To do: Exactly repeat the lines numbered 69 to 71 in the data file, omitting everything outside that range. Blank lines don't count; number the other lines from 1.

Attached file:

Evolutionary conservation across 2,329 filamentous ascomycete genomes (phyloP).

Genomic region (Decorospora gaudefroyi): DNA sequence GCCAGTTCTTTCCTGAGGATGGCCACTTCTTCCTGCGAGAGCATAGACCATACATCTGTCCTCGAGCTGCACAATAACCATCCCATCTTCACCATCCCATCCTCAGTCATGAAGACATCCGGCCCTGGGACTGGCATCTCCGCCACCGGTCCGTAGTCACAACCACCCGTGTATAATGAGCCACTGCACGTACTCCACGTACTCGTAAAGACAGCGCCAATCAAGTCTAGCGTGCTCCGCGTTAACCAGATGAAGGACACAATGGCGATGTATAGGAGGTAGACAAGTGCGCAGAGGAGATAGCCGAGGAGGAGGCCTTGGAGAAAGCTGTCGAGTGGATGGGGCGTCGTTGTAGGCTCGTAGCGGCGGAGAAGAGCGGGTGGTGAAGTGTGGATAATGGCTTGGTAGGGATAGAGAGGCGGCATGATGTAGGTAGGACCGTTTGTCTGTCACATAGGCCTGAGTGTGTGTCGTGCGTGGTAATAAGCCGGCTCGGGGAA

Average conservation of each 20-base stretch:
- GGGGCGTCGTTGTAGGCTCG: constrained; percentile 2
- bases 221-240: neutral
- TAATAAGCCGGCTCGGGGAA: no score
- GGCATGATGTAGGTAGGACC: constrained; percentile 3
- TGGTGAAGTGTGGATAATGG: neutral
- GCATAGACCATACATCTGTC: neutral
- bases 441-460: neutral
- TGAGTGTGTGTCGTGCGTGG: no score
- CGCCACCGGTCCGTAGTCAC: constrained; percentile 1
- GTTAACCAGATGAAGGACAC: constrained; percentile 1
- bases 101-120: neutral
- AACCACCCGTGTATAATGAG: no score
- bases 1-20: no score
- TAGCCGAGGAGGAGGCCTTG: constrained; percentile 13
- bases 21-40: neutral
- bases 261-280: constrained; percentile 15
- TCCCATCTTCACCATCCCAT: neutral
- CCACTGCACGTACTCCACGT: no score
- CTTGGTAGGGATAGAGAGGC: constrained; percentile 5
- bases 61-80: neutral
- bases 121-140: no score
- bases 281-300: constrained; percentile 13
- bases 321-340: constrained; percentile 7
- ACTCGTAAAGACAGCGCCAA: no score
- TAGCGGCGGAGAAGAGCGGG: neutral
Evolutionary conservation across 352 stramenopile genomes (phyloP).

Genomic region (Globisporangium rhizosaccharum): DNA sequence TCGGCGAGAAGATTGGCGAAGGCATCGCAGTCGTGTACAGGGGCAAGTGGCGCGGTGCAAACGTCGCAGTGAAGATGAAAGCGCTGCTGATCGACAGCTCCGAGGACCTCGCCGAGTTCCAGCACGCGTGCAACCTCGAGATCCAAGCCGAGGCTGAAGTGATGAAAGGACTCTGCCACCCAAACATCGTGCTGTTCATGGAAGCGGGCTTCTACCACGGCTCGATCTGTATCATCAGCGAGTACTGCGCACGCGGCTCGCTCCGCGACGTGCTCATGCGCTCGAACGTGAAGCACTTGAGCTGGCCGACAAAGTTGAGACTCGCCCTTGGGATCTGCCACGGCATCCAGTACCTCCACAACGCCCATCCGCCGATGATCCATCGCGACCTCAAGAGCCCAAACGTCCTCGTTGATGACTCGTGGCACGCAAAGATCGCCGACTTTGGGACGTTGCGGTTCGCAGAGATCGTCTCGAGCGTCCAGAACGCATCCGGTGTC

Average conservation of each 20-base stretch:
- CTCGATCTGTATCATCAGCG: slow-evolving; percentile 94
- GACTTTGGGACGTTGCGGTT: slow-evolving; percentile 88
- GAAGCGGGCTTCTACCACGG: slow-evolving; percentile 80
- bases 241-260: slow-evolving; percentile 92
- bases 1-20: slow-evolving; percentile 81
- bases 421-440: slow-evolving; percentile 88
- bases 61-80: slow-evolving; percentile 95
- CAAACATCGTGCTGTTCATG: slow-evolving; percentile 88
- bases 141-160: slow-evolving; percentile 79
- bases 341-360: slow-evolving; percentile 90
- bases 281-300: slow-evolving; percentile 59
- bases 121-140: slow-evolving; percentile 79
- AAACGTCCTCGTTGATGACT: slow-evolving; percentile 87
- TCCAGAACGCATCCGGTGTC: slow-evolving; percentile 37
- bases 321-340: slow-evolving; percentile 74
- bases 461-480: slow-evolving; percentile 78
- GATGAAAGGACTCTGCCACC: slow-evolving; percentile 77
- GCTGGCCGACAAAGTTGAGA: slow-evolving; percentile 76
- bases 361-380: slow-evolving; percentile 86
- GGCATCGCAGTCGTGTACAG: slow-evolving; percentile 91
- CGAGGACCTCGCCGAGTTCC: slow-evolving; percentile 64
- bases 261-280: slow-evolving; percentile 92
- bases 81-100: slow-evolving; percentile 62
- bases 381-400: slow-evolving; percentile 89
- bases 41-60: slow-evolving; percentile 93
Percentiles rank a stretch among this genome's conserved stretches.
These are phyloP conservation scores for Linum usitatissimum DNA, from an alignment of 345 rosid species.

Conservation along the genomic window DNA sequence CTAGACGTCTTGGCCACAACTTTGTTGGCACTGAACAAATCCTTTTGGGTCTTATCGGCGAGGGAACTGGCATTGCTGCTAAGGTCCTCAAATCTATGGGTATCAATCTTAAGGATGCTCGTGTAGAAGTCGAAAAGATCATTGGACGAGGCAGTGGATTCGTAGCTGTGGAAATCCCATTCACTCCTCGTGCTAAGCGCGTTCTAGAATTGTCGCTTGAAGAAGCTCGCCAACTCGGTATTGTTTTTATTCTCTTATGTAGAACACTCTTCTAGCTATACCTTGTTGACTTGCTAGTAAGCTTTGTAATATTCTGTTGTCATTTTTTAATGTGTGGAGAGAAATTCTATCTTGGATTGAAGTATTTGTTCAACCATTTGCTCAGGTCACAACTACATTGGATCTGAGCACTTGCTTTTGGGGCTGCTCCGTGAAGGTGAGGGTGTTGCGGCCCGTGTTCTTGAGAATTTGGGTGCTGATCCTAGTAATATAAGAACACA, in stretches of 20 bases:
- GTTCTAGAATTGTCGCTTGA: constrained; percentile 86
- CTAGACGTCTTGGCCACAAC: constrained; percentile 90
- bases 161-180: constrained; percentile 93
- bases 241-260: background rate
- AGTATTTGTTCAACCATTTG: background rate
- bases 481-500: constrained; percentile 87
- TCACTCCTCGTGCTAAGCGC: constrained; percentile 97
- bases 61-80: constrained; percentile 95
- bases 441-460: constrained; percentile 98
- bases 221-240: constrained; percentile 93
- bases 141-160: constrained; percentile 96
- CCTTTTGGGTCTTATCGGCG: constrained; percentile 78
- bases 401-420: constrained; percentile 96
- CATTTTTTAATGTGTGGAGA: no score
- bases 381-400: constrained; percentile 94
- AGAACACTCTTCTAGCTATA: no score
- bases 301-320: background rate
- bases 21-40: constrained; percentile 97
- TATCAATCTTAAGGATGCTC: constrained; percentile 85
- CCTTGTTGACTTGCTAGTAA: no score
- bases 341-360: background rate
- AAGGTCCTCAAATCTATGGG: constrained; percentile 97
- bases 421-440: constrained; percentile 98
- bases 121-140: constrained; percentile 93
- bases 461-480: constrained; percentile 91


- bases 221-240: constrained; percentile 93
- bases 141-160: constrained; percentile 96
- CCTTTTGGGTCTTATCGGCG: constrained; percentile 78